Kennedy’s actions in the next few days were so strong and effective as to obscure the fact that the victory he soon won was only pyrrhic. The president would force U.S. Steel to roll back prices, but his naive policy of coordinating relations between business corporations and the labor unions by appealing to executives’ sense of “public responsibility” was wrecked. Kennedy won the short-term public relations victory, but business corporations won a long-term increase in power vis-à-vis government.
On Wednesday, April 11, just a day after U.S. Steel announced its price hike, Kennedy held a memorable press conference. He denounced the actions of U.S. Steel, Bethlehem Steel, and the other producers as “a wholly unjustifiable and irresponsible defiance of the public interest.” Attacking the companies’ executives personally, the president accused them of pursuing “private power and profit,” of ignoring the “interests of 185 million Americans,” and of acting “in ruthless disregard of their public responsibilities.”8
That was just the beginning. Kennedy announced that he had directed the Justice Department, headed by his brother Robert Kennedy, to investigate whether the steel companies had broken antitrust laws in their identical and near simultaneous price hikes. Robert Kennedy ordered an FBI investigation. The FBI learned that at a Bethlehem stockholder’s meeting a few days before, a company vice president had said there would be no price increase. That suggested to the Justice Department that Bethlehem’s price increase had been a sudden change of mind, possibly the result of illegal collusion with U.S. Steel. The FBI tracked down newspaper reporters who had been at the Bethlehem shareholders’ meeting, woke them in the middle of the night, and interviewed them to learn exactly what company officials had said.
To howls of “Gestapo” tactics by business interests, Kennedy replied by increasing the pressure still more. Bethlehem Steel’s main product was armor plate for naval vessels. The Pentagon announced that a multimillion-dollar contract for armor plate was being diverted from the big producers to Lukens Steel and other small firms that had not raised prices. That was more pressure than Bethlehem could stand. On Friday, April 13, Bethlehem rescinded its price increase. At just that moment, Blough was meeting with a Kennedy adviser named Clark Clifford who reported that the steel executive turned “pale and shaken” when word arrived of Bethlehem’s capitulation.9 Clifford turned up the heat on Blough, explaining that the administration planned to subject him to a daily salvo of negative publicity during the following week.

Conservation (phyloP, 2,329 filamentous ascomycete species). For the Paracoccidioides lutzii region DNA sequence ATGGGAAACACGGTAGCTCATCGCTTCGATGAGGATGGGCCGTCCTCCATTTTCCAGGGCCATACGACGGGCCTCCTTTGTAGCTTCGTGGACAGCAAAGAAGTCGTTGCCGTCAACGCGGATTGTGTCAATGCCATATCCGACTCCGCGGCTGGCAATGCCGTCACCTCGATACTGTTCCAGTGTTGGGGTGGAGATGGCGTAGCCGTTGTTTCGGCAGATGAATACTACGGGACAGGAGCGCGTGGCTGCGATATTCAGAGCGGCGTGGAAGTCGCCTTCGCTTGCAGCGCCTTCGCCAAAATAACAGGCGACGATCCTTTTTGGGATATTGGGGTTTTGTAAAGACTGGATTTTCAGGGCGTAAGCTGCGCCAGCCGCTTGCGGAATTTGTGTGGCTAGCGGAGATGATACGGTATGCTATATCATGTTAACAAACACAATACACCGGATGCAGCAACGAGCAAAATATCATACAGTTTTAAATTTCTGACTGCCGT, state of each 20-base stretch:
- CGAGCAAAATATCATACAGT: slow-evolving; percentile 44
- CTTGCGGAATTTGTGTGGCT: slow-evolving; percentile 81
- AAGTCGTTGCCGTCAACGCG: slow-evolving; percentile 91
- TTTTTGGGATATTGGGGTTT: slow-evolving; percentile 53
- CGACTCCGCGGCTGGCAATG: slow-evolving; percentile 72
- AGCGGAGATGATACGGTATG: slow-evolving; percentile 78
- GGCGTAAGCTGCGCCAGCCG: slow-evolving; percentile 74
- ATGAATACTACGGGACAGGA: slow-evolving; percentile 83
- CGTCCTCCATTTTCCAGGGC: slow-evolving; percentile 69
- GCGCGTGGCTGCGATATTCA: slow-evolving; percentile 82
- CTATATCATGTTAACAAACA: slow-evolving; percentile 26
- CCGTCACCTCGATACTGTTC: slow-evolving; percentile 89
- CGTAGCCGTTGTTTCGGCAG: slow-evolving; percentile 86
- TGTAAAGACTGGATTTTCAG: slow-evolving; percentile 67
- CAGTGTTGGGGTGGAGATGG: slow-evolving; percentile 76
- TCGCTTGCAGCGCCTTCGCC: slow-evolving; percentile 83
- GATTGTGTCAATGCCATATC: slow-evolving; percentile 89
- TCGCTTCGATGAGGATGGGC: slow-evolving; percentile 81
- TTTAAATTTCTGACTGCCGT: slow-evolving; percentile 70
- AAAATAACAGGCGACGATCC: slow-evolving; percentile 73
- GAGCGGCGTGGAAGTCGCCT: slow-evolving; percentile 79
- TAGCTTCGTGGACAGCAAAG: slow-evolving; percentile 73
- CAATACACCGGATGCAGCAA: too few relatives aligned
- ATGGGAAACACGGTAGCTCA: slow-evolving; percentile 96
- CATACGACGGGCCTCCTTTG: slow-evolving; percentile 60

Blough caved. Late Friday afternoon, U.S. Steel announced it was rolling back prices in order to improve “relations between government and business.”10 In just four days, the U.S. president had forced one of the country’s largest industrial corporations into a humiliating surrender. Kennedy, alluding to Grant’s generosity to Lee at Appomattox, joked that he had let Blough’s men “keep their horses for the spring planting.”
Yet Kennedy’s seemingly total victory had cost him enormous effort. The president could scarcely fire off such a barrage every time a company raised prices. His battle with U.S. Steel had not shown, as many said at the time, that he had extraordinary power. It only showed that it took extraordinary effort for the president to affect a corporate decision. Blough saw that Kennedy had expended all his ammo. During the next 18 months, U.S. Steel quietly instituted its price hikes in piecemeal fashion. Kennedy uttered not a word of protest.